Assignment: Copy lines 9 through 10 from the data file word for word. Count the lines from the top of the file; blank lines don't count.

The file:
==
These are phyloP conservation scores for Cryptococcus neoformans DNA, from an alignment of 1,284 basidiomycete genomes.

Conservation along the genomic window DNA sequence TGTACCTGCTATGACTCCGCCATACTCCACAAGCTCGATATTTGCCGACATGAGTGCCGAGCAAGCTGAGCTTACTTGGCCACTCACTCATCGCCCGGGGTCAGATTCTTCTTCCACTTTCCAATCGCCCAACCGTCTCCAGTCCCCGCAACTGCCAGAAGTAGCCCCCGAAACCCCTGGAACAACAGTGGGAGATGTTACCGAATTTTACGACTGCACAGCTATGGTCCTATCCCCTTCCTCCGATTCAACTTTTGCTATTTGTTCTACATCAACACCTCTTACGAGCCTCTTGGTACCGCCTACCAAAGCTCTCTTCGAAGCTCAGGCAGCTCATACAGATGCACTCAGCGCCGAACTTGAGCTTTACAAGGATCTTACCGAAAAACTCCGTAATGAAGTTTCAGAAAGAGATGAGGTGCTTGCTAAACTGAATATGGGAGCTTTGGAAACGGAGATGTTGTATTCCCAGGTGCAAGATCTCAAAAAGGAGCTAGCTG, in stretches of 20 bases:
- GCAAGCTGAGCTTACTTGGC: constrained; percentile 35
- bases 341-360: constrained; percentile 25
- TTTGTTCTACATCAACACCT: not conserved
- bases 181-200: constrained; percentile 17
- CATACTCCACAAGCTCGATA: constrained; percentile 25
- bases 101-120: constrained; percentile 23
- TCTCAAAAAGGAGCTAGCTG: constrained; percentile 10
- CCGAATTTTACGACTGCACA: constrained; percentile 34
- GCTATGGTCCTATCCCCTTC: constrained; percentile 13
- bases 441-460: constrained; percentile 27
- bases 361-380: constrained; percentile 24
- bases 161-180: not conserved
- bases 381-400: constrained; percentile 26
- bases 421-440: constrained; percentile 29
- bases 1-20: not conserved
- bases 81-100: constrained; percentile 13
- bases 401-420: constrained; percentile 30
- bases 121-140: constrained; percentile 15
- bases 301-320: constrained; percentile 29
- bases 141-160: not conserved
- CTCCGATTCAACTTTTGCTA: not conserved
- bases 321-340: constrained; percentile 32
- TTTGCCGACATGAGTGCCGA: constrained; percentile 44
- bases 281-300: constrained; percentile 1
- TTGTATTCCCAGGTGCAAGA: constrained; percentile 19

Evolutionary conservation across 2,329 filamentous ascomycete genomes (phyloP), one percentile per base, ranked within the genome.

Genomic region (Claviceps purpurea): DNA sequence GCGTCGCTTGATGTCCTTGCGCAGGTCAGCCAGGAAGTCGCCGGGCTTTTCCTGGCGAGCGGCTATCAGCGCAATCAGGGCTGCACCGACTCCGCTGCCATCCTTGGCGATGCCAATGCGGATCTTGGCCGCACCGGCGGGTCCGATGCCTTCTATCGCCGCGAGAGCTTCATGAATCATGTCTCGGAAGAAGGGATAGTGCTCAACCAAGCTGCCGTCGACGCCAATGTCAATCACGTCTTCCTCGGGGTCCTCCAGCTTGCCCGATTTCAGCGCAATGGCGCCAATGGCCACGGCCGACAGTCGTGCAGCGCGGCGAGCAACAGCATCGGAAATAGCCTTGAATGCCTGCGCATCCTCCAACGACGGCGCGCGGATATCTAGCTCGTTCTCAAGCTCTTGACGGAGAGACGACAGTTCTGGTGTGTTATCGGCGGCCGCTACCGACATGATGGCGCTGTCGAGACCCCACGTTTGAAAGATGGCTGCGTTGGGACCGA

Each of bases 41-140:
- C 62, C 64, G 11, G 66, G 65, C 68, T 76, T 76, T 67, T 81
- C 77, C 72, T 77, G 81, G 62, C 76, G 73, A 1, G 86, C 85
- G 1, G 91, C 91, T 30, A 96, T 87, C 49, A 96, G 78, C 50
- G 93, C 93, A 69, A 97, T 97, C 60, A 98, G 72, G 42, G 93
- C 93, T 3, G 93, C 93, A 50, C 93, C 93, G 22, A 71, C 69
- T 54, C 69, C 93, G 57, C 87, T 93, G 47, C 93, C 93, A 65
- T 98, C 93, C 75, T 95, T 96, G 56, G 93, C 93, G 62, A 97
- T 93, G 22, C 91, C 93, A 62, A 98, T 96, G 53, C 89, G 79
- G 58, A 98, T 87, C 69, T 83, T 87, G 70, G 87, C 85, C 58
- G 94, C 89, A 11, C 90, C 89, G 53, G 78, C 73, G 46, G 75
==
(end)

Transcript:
- TCTCAAAAAGGAGCTAGCTG: constrained; percentile 10
- CCGAATTTTACGACTGCACA: constrained; percentile 34